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The house where Newman’s journey to sanctity began

John Henry Newman’s childhood home

There can be few more enjoyable ways of spending a summer evening than walking along that glorious stretch of the River Thames from Richmond to Ham, where the tow-path goes along by the Petersham meadows and then through cool woodlands, while boats chug up and down and there is a choice of excellent pubs on arrival.

We were walking to John Henry Newman’s childhood home, Grey Court House, at Ham. He loved the place, and wrote of it years later with great affection. The route takes us through one of the most beautiful views in England, one specifically protected by an Act of Parliament in 1902.

Dear Newman – denounced as a modernist (he most certainly wasn’t one), distrusted by Pius IX, valued by Anglicans and Catholics alike, rightly seen as a father of the Second Vatican Council, quoted as an authority in the Catechism of the Catholic Church. His canonisation will be a source of joy to us all.

His writings have a clarity that is both useful in assisting our understanding and attractive in style and sound. And he is, despite being a Victorian figure, somehow still close to us: a man of railway stations and umbrellas and controversies in the papers. A man teaching timeless but sometimes complicated truths in the face of prejudice and misunderstanding. A man unafraid of change while being essentially conservative.

Over the past year friends have walked around the capital with me discovering places associated with Newman. The resulting book, Newman’s London (Gracewing), has just been published.

Our history walks (catholichistory explore all sorts of other places. For too many Catholics, the only known story is Henry VIII and all that, but the faith in this country goes back to Roman times, flourished anew with the conversion of the Saxon invaders, and saw saints and heroes long before the medieval period. All worth discovering.


At this time of year various school projects with which I am involved come to fruition, and the children’s work arrives in batches to be assessed for prizes. The Children’s Handwriting and Artwork Project – run by the splendid Ladies Ordinariate Group, or “Logs” – brings particular joy. Children at primary schools write out the Lord’s Prayer, illustrate it by hand any way they like (but no downloading pics or emojis from the internet) and answer simple questions to show their understanding of it.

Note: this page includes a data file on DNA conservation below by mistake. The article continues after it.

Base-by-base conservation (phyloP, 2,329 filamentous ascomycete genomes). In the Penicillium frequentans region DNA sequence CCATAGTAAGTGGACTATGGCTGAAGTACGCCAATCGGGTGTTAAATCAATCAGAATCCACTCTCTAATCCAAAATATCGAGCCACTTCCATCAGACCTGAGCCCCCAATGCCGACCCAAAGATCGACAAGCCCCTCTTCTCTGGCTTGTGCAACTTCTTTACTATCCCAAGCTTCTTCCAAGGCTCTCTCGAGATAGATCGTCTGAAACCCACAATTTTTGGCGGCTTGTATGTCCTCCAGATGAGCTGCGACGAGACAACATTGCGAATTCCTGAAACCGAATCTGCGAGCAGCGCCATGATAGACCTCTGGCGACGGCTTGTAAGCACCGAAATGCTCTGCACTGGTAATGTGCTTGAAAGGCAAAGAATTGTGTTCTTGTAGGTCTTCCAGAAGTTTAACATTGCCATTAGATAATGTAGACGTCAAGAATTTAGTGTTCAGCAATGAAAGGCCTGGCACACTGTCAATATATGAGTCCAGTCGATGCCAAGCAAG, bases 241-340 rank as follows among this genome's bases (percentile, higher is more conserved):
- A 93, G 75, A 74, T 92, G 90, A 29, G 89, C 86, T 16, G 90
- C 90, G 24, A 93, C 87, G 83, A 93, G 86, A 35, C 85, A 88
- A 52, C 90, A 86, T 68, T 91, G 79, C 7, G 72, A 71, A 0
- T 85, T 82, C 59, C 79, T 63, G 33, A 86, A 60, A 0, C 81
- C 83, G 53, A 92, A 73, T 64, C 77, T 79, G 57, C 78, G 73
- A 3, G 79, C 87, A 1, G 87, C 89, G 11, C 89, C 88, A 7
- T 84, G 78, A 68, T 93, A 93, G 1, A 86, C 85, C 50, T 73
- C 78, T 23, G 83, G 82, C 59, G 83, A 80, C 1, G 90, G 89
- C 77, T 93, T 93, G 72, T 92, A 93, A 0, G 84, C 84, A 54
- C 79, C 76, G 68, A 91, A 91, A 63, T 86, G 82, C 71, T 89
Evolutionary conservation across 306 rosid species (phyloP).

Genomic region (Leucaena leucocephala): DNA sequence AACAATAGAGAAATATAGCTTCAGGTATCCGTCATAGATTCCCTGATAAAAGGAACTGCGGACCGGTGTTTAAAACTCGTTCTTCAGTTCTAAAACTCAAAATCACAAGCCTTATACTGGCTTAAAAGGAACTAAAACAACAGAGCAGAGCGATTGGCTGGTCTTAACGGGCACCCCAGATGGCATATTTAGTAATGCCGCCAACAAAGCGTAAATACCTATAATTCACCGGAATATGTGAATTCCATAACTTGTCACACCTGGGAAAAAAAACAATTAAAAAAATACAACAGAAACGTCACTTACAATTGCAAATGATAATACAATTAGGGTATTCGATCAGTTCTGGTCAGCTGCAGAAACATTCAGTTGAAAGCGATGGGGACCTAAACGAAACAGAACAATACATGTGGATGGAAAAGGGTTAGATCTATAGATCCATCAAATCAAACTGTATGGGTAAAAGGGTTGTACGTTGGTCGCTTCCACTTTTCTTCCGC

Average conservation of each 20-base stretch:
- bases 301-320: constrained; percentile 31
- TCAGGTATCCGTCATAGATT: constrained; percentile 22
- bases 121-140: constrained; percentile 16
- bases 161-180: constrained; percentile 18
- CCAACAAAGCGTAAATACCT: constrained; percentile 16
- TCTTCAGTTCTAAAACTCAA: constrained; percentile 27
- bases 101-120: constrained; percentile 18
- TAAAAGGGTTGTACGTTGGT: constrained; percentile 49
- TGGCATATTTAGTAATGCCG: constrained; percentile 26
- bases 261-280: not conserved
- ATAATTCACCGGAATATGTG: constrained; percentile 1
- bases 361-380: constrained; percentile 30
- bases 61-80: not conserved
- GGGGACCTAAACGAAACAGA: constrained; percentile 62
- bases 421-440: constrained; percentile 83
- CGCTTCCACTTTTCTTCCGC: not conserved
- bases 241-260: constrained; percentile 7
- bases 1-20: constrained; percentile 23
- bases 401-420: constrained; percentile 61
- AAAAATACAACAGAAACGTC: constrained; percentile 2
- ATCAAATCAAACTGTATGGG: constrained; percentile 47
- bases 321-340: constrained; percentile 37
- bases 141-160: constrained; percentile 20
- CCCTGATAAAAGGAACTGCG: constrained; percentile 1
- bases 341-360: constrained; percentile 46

When asked “Who taught us this prayer?” most children correctly state that it was Jesus Christ himself. Some get more specific. “Well,” one child wrote thoughtfully, “My mum and dad taught me, but I don’t know about anyone else.” Others explained laboriously that “Mrs Higgins taught us, but Miss Smith taught Green Class, and Yellow Class haven’t done it yet.”

Another offered a lengthy explanation: “I think that Jesus taught his disciples, and they taught other people, and they taught other people, and …” and so on for half a page ending with “and then someone taught our vicar and he taught us.”

The project is an ecumenical venture, open to all schools. Contrary to popular belief, Christianity has not been erased from schools. Indeed, it is firmly on the curriculum. But it is often poorly taught by teachers who have little idea of it themselves or are vaguely embarrassed by the subject.

Help is needed. A specific project, simple in itself and with no complicated administration, can be a boon. Grateful thanks to the Catholic Union, which funded the small prayer books we offer as prizes: basic prayers every child should know, including some psalms, hymns by Newman and, yes, the Lord’s Prayer.


Another project, for senior schools, involves studying events of Christ’s life: miracles, death and Resurrection. Female accounts of Cana often include lengthy descriptions of bridesmaids’ dresses, and the wedding menu. They are surprisingly conventional, often wistful: “The bride and groom then promised to be together for ever and ever and never leave each other.” Chicken and chips is a favourite for the wedding feast.

On the Crucifixion, boys often dwell on details of the Roman army: drill, weaponry, uniforms.

Descriptions of Christ are almost invariably conventional: white robe, tender expression, a sense of authority. There is a fascination with the miraculous, and an understanding of the hugeness of God – and of his goodness.

Pupils can often grasp deep things: the 5,000 fed and a link with the Eucharist; a garden in Eden, and then Christ in a garden suffering.

Of course there are howlers: “Christ rose at the Insurrection”, “Jesus healed the leopards”. We get Pontius the Pilot, the “verging Mary” and, poignantly, the “Lost Supper”. That one gives pause for thought. Not lost: all was gain at Calvary and is still with us. Deo gratias.

Joanna Bogle is an author, broadcaster and historian. Mary Kenny returns next week